Last week, I wrote about the progress of the highway funding bill through Congress. A few politicians—Marco Rubio, John Kasich and Rick Santorum—don’t want to fund highways at the federal level any more, endorsing transportation devolution. I also talked about Chuck Marohn’s Strongtowns no new roads message, which has proven to have some appeal in the urbanist community.
I didn’t delve into the history of we got to the overbuilt highway system we have today. It’s a story of mission creep. President Dwight D. Eisenhower was instrumental in building the Interstate Highway System through the Federal Highway Administration (FHA). The lore goes General Eisenhower was impressed with the efficiency of German autobahn system during World War Two and sought to emulate it in the United States. The catch was Eisenhower didn’t envision plowing highways through major cities. Eric Jaffe tracked down the Eisenhower memorandum detailing his chagrin at highways steamrolling through cities in this City Lab article.
Eisenhower obviously was naive in not anticipating that once he fully unleashed the highway industrial complex, its appetite would grow, and it would set its sights on urban areas. Eisenhower went on to compound his naivete with aloofness while the FHA bulldozed through cities under his nose during his eight years in office. Much like his warning about the military industrial complex, Eisenhower’s warning about the highway industrial complex seems futile, like Dr. Jekyll saying on his way out the door: by the way I’ve created a monster, good luck with that.
Once the Interstate System was set in motion, the FHA eventually did pave highways through almost every major American city, cementing suburban sprawl growth patterns and hollowing out and sapping the vitality out of vibrant urban neighborhoods. Jaffe estimated 335,000 homes were razed in the first decade of Interstate highway construction alone. Throughout its history, interstates have displaced millions of Americans. Highway planners disproportionately chose to level and pave over neighborhoods with large minority populations. In many cities, they bisected thriving black neighborhoods, hastening their decline and depressing property values.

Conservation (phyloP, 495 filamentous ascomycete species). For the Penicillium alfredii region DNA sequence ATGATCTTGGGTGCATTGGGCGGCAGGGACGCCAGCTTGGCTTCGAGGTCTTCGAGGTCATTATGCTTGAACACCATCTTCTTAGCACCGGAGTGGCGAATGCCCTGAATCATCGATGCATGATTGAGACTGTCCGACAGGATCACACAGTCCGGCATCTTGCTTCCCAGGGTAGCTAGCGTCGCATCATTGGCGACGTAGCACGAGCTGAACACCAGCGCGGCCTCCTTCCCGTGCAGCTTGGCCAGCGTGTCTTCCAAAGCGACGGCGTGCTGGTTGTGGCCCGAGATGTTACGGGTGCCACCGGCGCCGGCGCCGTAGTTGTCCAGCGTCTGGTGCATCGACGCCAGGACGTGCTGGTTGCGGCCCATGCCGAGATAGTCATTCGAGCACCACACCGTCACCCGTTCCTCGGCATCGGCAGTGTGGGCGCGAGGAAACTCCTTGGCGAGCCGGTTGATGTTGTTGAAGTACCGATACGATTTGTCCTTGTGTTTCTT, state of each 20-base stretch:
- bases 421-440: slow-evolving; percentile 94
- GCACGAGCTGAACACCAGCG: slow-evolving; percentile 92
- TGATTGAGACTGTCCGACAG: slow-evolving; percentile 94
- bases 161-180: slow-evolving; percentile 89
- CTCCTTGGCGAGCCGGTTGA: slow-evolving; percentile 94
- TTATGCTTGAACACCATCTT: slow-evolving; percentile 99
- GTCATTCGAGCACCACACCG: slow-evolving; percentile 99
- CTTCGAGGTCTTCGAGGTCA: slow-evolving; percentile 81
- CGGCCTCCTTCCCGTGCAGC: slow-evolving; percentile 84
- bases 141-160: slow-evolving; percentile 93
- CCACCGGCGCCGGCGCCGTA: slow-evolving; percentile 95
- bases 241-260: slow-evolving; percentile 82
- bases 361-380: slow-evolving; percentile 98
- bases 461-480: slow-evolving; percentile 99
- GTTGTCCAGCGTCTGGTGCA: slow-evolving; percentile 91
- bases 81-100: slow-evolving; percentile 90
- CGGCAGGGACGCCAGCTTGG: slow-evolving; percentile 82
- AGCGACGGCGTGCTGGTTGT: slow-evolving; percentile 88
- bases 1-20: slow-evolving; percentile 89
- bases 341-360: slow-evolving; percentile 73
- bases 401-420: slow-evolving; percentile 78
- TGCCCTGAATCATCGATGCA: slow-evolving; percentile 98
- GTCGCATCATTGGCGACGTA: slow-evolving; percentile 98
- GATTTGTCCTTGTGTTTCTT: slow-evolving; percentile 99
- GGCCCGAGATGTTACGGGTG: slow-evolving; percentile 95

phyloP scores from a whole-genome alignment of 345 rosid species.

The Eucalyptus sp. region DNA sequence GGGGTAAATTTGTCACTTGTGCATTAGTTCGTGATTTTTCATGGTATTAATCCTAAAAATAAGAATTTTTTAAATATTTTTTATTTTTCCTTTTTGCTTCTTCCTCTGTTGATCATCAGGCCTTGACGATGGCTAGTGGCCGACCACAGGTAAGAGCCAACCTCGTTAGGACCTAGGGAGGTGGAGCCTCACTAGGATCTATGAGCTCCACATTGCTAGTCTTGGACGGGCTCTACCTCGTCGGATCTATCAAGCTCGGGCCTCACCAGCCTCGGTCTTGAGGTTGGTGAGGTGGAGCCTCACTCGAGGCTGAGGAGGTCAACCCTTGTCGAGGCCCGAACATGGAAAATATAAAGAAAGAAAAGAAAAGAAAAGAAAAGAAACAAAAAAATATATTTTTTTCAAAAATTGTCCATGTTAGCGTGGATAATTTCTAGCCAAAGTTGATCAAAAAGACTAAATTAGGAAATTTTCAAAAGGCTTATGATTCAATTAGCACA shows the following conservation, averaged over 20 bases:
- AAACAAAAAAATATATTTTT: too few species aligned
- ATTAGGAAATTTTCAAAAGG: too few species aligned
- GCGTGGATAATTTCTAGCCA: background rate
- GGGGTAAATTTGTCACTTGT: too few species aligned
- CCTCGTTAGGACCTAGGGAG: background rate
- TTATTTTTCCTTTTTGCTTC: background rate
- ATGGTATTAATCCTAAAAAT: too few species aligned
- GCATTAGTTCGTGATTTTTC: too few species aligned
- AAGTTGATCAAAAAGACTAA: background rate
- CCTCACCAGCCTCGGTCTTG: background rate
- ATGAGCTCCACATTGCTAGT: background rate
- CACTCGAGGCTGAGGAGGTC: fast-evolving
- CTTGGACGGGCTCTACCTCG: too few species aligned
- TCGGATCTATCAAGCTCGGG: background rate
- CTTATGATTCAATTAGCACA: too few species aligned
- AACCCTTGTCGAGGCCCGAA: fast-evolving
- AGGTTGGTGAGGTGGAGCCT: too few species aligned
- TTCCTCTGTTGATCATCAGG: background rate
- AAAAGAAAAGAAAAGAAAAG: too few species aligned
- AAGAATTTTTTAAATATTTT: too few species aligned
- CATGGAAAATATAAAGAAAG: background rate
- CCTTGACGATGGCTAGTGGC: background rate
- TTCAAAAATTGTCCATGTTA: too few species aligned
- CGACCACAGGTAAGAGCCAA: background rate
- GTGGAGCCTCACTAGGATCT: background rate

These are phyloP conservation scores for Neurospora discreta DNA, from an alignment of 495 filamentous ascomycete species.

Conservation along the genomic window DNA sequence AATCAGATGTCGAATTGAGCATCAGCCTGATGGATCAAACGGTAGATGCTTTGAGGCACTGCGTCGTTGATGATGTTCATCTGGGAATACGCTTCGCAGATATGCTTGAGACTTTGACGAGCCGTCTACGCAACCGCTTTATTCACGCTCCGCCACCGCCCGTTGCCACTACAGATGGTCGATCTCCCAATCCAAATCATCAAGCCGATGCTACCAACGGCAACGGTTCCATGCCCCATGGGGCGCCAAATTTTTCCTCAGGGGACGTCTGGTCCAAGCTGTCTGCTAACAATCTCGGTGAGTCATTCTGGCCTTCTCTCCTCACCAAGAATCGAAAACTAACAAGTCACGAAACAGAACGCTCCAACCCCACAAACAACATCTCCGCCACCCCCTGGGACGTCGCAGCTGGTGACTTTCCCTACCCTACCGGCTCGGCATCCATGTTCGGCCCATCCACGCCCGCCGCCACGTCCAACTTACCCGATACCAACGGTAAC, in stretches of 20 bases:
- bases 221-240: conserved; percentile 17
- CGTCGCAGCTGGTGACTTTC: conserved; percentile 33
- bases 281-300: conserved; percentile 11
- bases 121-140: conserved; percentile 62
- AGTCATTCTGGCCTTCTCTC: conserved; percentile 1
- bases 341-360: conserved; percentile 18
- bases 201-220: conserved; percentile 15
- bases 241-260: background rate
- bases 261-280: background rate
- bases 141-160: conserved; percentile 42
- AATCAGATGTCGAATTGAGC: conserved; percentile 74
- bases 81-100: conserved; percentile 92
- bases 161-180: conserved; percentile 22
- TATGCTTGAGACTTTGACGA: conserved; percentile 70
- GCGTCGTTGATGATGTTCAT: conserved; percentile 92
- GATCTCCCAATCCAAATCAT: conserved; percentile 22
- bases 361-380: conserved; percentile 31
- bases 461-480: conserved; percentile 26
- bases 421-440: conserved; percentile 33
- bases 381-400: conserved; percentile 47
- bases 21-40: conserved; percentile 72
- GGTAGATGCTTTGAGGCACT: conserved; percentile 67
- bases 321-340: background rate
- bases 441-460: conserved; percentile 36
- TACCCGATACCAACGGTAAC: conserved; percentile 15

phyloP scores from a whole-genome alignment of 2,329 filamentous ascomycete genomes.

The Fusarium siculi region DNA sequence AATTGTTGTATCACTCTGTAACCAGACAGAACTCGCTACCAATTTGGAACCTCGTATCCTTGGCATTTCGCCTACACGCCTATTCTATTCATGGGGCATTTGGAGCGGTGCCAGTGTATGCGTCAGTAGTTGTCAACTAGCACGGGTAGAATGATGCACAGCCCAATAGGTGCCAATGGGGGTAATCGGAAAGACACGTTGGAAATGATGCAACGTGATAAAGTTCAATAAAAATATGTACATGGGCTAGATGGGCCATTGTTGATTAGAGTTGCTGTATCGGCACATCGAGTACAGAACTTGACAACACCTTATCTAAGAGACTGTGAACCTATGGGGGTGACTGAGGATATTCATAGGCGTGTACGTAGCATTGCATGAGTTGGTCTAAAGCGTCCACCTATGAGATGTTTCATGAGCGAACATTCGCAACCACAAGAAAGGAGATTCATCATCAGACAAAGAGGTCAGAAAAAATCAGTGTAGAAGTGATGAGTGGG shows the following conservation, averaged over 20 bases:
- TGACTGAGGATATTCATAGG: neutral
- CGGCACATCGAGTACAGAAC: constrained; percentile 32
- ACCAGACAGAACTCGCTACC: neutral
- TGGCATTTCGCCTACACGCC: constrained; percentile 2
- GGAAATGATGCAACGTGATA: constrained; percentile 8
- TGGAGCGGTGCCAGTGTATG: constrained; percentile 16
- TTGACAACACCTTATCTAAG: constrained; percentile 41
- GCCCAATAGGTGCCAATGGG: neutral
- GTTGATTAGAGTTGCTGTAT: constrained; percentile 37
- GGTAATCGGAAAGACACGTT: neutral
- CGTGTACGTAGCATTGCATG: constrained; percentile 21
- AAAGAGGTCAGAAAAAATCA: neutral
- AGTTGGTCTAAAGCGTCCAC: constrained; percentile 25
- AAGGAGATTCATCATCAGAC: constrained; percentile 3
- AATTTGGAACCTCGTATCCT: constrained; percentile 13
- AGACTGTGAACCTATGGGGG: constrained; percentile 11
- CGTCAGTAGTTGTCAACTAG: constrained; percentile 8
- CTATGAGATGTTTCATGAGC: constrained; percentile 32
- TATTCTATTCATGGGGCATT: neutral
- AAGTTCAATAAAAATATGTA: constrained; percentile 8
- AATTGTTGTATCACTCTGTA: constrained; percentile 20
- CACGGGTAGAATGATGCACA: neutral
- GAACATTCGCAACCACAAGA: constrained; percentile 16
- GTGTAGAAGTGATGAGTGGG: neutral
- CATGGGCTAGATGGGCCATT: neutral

Redlining and urban highway construction were a one-two punch that did much to impoverish black communities, proving racial oppression wasn’t just a lingering legacy of slavery, but also an active ongoing process that continued to tighten the screws on black Americans. Every American generation has found a way to put its own signature on the ongoing saga of racial oppression—segregation, discriminatory voting laws, discriminatory urban “renewal,” neglected urban schools, racial profiling and police brutality—and intermittently pay attention long enough to make some progress.
They may have chosen to level minority communities, but, at least in part, highway engineers’ intentions were good in building urban highways. Speeding interstate travel and making intercity trips more convenient is a noble goal; however, highway expansion in urban areas proved to be misguided. Congestion persisted even as cities sacrificed more and more neighborhoods—and the tax bases along with them—to the chopping block for highways. Each new highway promised to reduce congestion and commute times, but almost universally the promise rang hollow. More highways begat more traffic congestion.
In 1968, mathematician Dietrich Braess formulated what became known as Braess’ paradox: in a congested road network, the addition of a new route will increase overall travel times. Seattle Urban Mobility Plan said the paradox can also be expressed as “the theory that direct routes often function as bottlenecks, and so reductions in total capacity can reduce congestion.” Cities have seen results that support the conclusion. Seoul saw traffic volumes decrease and property values go way up after it demolished Cheonggye Expressway, its downtown highway viaduct, and replaced it with a linear park. Stuttgart, San Francisco, Portland, New York, and Milwaukee have seen similar results when tearing down urban freeways.
Recently, Amherst professor Anna Nigurney argued the Braess paradox stops applying at sufficiently high congestion levels and a new route will have no effect on travel times, which is almost as damning and undercuts the justification for expanding urban highway infrastructure. Nigurney’s findings bolster the case against highway expansion, as Lisa Zyga explains:
In a sense, the negation of the paradox actually adds to the paradox’s original conclusions: when designing transportation networks (and other kinds of networks), extreme caution should be used in adding new routes, since at worst the new routes will slow travelers down, and at best, the new routes won’t even be used.